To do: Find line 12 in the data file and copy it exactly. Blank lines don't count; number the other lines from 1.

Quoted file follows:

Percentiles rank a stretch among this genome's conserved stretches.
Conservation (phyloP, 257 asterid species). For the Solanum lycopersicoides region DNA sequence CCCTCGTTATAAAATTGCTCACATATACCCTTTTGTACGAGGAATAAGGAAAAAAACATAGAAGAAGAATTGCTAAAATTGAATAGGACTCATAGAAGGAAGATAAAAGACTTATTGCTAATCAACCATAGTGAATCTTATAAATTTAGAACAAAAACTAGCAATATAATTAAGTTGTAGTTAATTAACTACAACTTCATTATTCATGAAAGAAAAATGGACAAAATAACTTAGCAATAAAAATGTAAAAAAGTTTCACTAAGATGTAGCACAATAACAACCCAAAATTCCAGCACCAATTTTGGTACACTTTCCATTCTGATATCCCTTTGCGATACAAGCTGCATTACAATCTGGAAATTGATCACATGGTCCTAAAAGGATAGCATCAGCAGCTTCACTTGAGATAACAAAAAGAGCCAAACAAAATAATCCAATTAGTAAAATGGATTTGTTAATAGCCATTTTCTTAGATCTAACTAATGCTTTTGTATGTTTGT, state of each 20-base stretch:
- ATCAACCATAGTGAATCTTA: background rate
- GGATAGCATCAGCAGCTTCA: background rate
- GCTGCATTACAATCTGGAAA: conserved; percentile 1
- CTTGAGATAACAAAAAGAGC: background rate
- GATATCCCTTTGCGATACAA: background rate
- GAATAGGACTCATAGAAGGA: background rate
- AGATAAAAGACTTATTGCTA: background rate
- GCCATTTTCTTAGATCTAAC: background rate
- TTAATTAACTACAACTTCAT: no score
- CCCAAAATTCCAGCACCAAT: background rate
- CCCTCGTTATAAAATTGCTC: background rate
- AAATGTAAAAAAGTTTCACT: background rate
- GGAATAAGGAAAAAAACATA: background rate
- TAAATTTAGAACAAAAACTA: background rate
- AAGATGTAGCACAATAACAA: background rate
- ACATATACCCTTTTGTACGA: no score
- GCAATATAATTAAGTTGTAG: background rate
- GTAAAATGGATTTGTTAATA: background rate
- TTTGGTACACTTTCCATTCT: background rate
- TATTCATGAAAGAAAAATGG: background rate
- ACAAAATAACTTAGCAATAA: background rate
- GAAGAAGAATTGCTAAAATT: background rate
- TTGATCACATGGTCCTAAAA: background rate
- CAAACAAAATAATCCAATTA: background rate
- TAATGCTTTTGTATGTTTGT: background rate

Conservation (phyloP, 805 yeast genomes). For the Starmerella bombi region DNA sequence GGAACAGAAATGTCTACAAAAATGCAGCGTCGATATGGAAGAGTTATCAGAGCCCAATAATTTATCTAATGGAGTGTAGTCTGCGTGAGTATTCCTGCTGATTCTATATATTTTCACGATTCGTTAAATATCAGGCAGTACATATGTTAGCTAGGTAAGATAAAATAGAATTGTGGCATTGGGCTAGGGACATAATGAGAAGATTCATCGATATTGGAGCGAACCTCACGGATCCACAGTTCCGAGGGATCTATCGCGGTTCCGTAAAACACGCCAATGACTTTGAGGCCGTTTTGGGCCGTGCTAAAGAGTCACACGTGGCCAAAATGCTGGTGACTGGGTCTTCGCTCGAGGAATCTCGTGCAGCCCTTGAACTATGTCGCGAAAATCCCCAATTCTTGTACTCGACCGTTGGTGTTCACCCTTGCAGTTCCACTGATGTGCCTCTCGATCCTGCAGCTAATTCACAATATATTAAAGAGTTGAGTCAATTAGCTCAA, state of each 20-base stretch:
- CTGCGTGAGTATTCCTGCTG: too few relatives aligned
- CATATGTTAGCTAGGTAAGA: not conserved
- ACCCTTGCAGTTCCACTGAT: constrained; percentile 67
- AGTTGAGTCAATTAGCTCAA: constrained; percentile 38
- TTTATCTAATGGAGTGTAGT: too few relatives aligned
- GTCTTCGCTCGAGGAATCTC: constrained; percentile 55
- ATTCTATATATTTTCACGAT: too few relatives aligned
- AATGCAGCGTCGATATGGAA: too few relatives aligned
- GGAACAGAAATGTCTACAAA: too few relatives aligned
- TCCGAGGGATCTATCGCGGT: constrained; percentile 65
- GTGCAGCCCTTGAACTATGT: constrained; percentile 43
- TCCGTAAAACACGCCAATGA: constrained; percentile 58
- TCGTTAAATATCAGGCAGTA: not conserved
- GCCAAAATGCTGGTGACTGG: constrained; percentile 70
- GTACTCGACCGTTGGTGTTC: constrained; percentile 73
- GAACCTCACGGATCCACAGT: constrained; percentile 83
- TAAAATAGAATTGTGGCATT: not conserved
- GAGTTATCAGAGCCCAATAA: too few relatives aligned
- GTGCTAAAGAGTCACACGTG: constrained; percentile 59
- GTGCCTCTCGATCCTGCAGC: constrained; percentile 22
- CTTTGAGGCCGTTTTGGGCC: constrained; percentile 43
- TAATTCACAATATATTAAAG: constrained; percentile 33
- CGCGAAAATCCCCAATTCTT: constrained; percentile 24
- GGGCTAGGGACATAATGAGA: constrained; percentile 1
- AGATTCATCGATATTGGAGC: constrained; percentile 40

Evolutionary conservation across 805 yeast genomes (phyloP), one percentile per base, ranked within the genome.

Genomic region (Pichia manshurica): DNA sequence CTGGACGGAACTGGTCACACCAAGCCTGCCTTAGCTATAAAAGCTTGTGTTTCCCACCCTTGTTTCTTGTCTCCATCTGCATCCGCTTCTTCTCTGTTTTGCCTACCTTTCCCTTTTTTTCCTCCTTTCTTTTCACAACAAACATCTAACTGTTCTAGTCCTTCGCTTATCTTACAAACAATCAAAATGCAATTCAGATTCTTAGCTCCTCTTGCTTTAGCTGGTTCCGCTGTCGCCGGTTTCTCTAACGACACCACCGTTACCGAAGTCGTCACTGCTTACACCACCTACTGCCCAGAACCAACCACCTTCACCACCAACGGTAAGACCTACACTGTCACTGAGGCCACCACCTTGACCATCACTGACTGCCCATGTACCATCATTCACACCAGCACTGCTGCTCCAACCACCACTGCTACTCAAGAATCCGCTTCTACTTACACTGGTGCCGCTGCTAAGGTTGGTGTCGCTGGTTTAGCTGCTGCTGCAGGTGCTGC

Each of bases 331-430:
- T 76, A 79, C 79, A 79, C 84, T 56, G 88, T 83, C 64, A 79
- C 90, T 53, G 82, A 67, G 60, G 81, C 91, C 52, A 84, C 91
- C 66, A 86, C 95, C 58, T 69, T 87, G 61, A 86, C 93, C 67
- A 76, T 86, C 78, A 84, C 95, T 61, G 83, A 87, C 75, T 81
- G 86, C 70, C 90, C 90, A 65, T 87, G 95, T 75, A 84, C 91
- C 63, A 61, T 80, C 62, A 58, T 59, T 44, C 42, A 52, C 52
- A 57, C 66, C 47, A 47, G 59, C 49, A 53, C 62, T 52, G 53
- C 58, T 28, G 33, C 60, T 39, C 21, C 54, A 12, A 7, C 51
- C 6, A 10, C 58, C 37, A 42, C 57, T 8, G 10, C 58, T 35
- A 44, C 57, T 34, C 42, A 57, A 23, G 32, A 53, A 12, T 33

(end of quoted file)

- CCCAAAATTCCAGCACCAAT: background rate